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CP&DR News Briefs November 17, 2020: Otay Ranch; Los Angeles Bus Service; 4 Million More Bay Area Residents?; and More

Robin Glover on
Nov 17, 2020
State Casts Shade on Controversial San Diego County Development 
Attorney General Xavier Becerra is urging the San Diego County Board of Supervisors to deny, at least temporarily, approval of a large South County development because of concerns about impacts to wildlife. In a letter to the board, Beccera points out that the Otay Ranch project is just one of many large new developments within the same "very high fire hazard severity zone." In June, the Board of Supervisors voted to approve Village 14, a 1,226-home and development in Otay Ranch. The current project, known as Village 13, would add 1,938 residential units, 40,000 square feet of commercial space, a 200-room resort, parks and a fire station to the vicinity. Beccera questioned the county's reasoning for not creating a robust evacuation plan, but stops short of making demands or require a particular course of action. "We appreciate your consideration of our comments and respectfully request that you refrain from certifying the FEIR (final environmental impact report) and approving the project until the FEIR is revised accordingly," Becerra wrote.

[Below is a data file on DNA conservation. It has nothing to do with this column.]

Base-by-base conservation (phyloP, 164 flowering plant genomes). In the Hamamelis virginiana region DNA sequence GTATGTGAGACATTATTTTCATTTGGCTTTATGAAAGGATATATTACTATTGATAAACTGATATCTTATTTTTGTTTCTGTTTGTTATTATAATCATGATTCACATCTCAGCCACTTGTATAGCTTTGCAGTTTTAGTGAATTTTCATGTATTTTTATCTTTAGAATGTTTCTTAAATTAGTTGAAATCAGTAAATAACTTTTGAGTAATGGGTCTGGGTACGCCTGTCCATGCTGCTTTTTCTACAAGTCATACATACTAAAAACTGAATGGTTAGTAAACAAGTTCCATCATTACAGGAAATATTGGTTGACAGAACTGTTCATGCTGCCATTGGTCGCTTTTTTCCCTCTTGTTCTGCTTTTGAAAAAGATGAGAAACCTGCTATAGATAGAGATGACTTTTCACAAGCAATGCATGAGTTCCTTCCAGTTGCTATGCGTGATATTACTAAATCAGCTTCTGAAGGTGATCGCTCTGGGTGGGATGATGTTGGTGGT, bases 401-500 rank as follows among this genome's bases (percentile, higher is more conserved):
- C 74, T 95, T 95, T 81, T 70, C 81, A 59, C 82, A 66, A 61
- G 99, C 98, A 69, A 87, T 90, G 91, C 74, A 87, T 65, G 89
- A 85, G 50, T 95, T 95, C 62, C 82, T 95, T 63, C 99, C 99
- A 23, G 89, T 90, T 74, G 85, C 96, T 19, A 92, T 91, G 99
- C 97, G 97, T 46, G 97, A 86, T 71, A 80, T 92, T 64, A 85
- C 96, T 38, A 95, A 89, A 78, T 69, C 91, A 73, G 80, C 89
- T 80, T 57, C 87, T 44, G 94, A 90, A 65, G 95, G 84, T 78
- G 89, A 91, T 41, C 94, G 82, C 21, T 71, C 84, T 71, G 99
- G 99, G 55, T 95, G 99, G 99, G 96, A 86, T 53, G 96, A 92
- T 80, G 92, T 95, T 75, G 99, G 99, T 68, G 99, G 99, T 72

Sweeping Changes to Bus Service Coming to Los Angeles County